The Education Review Office (ERO) is the government department that, as part of its work, reviews early childhood services throughout Aotearoa New Zealand. ERO’s reports provide information for parents and communities about each service’s strengths and next steps for development. ERO’s bicultural evaluation framework Ngā Pou Here is described in SECTION 3 of this report. Early childhood services are partners in the review process and are expected to make use of the review findings to enhance children's wellbeing and learning.

2 Information about the Early Childhood Service

Location

Tauranga

Ministry of Education profile number

40010

Licence type

Playcentre

Licensed under

Education (Early Childhood Services) Regulations 2008

Number licensed for

30 children, including up to 15 aged under 2

Service roll

53

Gender composition

Girls 31 Boys 22

Ethnic composition

Māori
Pākehā
Other

4
46
3

Review team on site

December 2018

Date of this report

28 February 2019

Most recent ERO report(s)

Education Review

February 2015

Education Review

February 2012

Education Review

November 2008

3 General Information about Early Childhood Reviews

ERO’s Evaluation Framework

ERO’s overarching question for an early childhood education review is ‘How well placed is this service to promote positive learning outcomes for children?’ ERO focuses on the following factors as described in the bicultural framework Ngā Pou Here:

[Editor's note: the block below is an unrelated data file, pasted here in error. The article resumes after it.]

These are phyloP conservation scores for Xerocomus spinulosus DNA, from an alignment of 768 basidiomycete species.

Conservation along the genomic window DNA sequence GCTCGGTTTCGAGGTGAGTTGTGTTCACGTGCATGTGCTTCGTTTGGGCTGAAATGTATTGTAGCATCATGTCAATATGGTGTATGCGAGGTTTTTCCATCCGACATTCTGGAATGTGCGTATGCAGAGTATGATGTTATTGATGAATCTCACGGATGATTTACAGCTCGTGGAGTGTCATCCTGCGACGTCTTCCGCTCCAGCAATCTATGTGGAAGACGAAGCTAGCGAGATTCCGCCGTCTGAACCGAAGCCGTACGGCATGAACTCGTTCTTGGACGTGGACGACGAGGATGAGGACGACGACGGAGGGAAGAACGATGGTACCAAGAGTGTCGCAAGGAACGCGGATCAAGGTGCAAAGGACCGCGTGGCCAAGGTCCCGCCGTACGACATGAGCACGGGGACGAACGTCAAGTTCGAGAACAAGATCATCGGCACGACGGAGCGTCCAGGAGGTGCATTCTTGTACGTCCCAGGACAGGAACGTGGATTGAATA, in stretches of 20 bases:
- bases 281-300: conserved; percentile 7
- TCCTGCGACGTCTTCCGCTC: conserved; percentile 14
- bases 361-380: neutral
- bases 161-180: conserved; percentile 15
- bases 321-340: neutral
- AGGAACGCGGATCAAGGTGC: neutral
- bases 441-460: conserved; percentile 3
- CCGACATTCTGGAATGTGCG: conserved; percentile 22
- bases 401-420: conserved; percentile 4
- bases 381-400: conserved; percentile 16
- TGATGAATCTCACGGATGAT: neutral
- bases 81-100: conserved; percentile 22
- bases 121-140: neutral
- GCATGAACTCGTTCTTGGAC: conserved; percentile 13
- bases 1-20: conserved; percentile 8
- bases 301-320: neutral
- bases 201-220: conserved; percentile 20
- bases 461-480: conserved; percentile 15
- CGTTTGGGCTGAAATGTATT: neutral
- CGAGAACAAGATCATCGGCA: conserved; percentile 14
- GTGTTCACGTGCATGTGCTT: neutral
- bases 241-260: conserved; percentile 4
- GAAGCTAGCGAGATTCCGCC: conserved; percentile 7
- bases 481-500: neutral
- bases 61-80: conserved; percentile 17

• Pou Whakahaere – how the service determines its vision, philosophy and direction to ensure positive outcomes for children
  • Pou Ārahi – how leadership is enacted to enhance positive outcomes for children
  • Mātauranga – whose knowledge is valued and how the curriculum is designed to achieve positive outcomes for children
  • Tikanga whakaako – how approaches to teaching and learning respond to diversity and support positive outcomes for children.

Within these areas ERO considers the effectiveness of arotake – self review and of whanaungatanga – partnerships with parents and whānau.

ERO evaluates how well placed a service is to sustain good practice and make ongoing improvements for the benefit of all children at the service.

A focus for the government is that all children, especially priority learners, have an opportunity to benefit from quality early childhood education. ERO will report on how well each service promotes positive outcomes for all children, with a focus on children who are Māori, Pacific, have diverse needs, and are up to the age of two.